Can anybody explain why 私 is a sixth grade kanji?
I find it funny that such a common word appears on the list so late.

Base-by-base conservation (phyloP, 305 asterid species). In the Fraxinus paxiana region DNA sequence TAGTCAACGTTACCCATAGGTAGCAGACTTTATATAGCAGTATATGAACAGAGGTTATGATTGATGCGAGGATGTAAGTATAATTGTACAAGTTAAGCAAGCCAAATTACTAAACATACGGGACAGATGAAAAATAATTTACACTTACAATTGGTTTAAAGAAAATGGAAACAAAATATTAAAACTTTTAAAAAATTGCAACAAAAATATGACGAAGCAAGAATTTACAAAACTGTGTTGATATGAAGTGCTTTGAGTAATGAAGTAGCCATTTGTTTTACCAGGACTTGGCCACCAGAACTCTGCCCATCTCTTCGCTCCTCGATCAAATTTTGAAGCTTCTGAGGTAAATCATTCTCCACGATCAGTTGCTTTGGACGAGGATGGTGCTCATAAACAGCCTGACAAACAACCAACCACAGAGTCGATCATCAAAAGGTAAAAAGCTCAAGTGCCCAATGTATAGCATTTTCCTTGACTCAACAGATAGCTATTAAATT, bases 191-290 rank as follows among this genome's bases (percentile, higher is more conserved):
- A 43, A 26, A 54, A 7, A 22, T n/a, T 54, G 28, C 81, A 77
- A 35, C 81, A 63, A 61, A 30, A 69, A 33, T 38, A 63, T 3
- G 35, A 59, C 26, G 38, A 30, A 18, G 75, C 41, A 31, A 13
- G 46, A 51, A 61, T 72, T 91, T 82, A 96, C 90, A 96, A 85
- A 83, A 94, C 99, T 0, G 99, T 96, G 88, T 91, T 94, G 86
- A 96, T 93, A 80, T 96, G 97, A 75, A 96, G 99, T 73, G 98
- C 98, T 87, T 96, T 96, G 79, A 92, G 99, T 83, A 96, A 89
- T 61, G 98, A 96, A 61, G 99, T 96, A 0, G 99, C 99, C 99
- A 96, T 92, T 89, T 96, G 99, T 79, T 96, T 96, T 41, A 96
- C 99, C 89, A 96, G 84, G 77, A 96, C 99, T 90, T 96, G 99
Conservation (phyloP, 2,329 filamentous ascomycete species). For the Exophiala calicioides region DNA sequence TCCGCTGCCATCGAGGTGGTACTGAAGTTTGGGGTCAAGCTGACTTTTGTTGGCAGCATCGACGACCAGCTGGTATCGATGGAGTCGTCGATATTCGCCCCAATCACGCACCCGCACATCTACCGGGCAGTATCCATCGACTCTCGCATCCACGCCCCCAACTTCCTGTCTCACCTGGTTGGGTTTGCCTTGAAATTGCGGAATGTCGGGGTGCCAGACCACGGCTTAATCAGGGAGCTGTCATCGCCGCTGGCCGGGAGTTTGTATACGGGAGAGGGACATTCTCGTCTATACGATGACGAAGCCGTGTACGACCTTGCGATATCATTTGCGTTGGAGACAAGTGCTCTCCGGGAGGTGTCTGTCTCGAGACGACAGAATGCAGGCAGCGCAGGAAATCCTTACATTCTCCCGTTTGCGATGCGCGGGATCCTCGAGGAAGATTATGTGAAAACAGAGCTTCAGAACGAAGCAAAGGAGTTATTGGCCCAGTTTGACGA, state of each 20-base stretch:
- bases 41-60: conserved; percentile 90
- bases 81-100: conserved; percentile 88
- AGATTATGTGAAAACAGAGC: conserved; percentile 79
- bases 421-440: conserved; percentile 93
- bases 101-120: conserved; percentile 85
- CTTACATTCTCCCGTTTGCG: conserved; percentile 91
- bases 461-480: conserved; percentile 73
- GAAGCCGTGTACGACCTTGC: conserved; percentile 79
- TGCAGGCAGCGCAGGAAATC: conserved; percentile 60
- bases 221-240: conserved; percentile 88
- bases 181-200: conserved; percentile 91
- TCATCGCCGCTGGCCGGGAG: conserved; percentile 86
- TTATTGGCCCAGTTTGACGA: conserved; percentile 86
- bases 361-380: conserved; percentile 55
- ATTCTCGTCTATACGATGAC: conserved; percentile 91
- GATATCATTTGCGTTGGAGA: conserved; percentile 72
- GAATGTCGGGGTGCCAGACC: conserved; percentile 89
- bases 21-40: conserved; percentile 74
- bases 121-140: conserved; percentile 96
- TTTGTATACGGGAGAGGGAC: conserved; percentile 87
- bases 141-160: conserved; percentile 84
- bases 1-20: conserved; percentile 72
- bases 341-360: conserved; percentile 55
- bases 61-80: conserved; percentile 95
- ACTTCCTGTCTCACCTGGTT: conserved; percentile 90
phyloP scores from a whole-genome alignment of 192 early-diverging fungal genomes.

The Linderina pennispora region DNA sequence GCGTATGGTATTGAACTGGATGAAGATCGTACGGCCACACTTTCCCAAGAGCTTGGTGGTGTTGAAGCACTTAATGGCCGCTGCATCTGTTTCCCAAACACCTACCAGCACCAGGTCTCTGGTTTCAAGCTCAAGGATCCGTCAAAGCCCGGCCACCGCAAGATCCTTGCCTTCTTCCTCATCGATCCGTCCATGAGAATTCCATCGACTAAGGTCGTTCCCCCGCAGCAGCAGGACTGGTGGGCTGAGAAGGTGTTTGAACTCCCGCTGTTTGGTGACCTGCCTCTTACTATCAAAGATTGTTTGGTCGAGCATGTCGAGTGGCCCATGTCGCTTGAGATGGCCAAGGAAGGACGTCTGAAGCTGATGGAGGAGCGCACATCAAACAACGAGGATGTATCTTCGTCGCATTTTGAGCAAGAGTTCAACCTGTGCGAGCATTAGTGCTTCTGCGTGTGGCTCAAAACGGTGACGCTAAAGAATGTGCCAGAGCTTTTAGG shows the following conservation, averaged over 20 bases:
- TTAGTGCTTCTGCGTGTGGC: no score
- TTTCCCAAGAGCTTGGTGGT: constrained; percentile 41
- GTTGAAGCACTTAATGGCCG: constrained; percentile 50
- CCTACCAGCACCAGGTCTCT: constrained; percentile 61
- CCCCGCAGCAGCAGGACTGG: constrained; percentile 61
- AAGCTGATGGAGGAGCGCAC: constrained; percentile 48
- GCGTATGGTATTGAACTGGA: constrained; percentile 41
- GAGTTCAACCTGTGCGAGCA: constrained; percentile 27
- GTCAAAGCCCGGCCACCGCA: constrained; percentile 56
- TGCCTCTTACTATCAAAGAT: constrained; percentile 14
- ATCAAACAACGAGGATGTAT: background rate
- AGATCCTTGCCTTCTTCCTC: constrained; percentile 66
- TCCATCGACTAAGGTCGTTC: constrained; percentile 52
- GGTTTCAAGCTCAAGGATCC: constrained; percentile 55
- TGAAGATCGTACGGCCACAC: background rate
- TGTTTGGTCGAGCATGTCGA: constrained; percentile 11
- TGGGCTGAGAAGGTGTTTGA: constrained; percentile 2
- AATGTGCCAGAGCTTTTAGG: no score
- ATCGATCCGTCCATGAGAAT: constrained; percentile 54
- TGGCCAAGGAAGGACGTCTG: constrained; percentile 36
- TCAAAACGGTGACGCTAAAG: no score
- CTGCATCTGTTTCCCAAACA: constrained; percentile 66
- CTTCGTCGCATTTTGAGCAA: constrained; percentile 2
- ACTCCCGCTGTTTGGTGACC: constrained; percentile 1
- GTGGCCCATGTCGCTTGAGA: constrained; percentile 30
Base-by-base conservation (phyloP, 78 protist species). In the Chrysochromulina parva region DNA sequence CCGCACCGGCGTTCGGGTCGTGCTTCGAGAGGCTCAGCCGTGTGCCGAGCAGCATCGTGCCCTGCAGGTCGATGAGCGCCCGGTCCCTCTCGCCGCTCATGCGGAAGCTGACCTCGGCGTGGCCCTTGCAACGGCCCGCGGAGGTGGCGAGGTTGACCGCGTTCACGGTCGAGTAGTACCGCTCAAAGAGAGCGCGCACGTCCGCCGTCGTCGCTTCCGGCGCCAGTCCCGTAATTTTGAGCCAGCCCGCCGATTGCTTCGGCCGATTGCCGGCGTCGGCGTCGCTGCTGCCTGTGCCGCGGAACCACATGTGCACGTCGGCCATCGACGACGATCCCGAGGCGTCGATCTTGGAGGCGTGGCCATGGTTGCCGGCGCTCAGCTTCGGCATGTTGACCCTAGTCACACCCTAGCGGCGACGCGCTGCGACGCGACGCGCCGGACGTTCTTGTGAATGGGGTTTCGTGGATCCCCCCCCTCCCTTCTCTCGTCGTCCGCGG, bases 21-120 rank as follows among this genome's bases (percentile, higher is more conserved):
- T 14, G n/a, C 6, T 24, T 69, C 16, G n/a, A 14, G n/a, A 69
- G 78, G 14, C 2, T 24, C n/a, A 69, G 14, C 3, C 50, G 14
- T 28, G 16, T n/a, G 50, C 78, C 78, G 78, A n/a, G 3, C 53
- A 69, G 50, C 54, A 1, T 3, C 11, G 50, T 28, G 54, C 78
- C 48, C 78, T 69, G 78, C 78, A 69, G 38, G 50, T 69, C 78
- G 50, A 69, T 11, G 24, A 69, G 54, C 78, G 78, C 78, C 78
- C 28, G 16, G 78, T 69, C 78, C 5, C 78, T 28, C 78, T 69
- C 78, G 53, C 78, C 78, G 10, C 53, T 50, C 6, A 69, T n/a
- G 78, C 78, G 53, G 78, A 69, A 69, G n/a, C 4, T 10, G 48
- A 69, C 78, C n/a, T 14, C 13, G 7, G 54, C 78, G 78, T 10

This is because you don't have to write it in kanji even after you have become an adult. On BCCWJ, there are 65,182 examples of 私は, while the number of the examples of わたしは is 11,372. This means many adults choose to write わたし in hiragana even after learning its kanji. (I think formal documents tend to contain the kanji 私 more often.) By contrast, an educated adult almost never writes 学校 or 会社 in hiragana, so, in a sense, these kanji are more fundamental. 私 is not really an essential kanji for making sentences on a daily basis, and learning it in sixth grade is not too late. The same is true for あなた; even though it has kanji (貴方), not many people use it in day-to-day writings.